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In 2021, a small nocturne depicting a Biblical scene came to an online auction, attributed to the Circle of Rembrandt and carrying an estimate of €10,000-€15,000. It will soon return to the block as a bona-fide painting by the Dutch master, with an eight-figure price tag to match. Sotheby’s will offer The Adoration of the Kings (around 1628) at its OId Masters evening sale in London this December with a £10m to £15m estimate. The work will have a third-party guarantee.
The painting is now touted by the auction house as a “rediscovered” work. Its provenance history states that it was acquired by the Dutch collector Johannes Carel Hendrik Heldring in 1955. Records disappeared for the work sometime around his death in 1962. Heldring’s widow later consigned the work in 1985 to Christie’s Amsterdam, where it received the attribution of Circle of Rembrandt.
A quarter of a century later, the work returned to Christie’s Amsterdam in an online sale in October 2021, consigned from a private family collection in Germany. But its promise was clearly noticed, and it catapulted past its five-figure estimate to make €860,000 (including fees).
Rembrandt painted the work in his early 20s, when he was living in the Dutch city of Leiden. “Rembrandt’s Leiden period is one of very rapid growth—and it is often difficult to be certain of chronology in these works as a result—he is an artist in a hurry,” says George Gordon, the Sotheby’s specialist who led an 18-month research project to reattribute the work, after being approached by the winning bidder from the Amsterdam sale. Among the prominent Rembrandt scholars to support Sotheby’s reattribution include Volker Manuth, who co-wrote the 2019 catalogue raisonné of Rembrandt’s paintings
The monochromatic work bears many of Rembrandt’s signature tropes, such as chiaroscuro, as well as key stylistic traits of the Leiden period, including “strange, glum faces and limbs painted in a single brushstroke”, Gordon says. The painting was studied using detailed infrared imaging technology, which allowed Sotheby’s to discover instances of repainting. A key finding is that Rembrandt changed the angles of the protagonists’ heads towards the holy family, “tightening the composition for heightened psychological drama”, Gordon says.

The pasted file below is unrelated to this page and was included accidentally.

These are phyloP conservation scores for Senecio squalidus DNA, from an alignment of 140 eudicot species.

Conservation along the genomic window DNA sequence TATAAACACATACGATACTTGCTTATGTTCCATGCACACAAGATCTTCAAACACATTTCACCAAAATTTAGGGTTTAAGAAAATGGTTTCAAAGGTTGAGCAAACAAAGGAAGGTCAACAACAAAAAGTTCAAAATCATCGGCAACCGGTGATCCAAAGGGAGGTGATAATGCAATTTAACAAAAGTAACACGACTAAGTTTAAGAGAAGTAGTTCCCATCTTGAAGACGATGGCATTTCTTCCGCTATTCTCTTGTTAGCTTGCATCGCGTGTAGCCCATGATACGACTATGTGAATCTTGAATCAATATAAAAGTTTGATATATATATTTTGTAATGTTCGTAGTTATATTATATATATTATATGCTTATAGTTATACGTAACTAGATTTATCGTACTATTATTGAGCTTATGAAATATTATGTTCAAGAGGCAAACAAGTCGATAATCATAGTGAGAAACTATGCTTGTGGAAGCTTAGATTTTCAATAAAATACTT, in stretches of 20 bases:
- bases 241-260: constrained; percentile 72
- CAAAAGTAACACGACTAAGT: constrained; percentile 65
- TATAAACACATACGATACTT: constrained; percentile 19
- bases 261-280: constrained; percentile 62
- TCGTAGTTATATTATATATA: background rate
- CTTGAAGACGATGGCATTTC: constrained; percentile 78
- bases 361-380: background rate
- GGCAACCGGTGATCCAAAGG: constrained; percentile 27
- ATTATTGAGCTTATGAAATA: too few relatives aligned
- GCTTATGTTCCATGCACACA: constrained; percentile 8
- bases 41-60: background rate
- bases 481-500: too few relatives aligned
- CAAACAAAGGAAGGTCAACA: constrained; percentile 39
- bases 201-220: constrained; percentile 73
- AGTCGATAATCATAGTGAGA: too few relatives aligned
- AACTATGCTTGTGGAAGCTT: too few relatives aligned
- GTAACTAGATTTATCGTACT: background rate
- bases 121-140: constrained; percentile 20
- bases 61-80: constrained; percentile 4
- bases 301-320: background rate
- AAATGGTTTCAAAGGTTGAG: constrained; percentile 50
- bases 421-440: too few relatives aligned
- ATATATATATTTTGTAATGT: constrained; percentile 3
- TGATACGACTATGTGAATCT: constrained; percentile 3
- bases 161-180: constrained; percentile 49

Sotheby’s estimate of £10m to £15m is pegged to recent sales made by the house for Rembrandt works, Gordon says. This includes a self-portrait that was sold in July 2020 for £14.5m (with fees) against a £12m-16m estimate. An oil sketch for a head of Christ sold in 2018 for £9.5m (with fees, est £8m-£10m) and was bought by the Louvre Abu Dhabi.
Another Biblical work by Rembrandt, the panel painting Abraham and Angels (around 1646), was offered in 2021 at Sotheby’s in New York. According to Gordon, while it was withdrawn, it was sold privately shortly afterwards, “reportedly in the region of $20m”.
Christie’s holds the world auction record for Rembrandt, which was set in 2009 when Portrait of a Man with Arms Akimbo sold for €23.2m (with fees).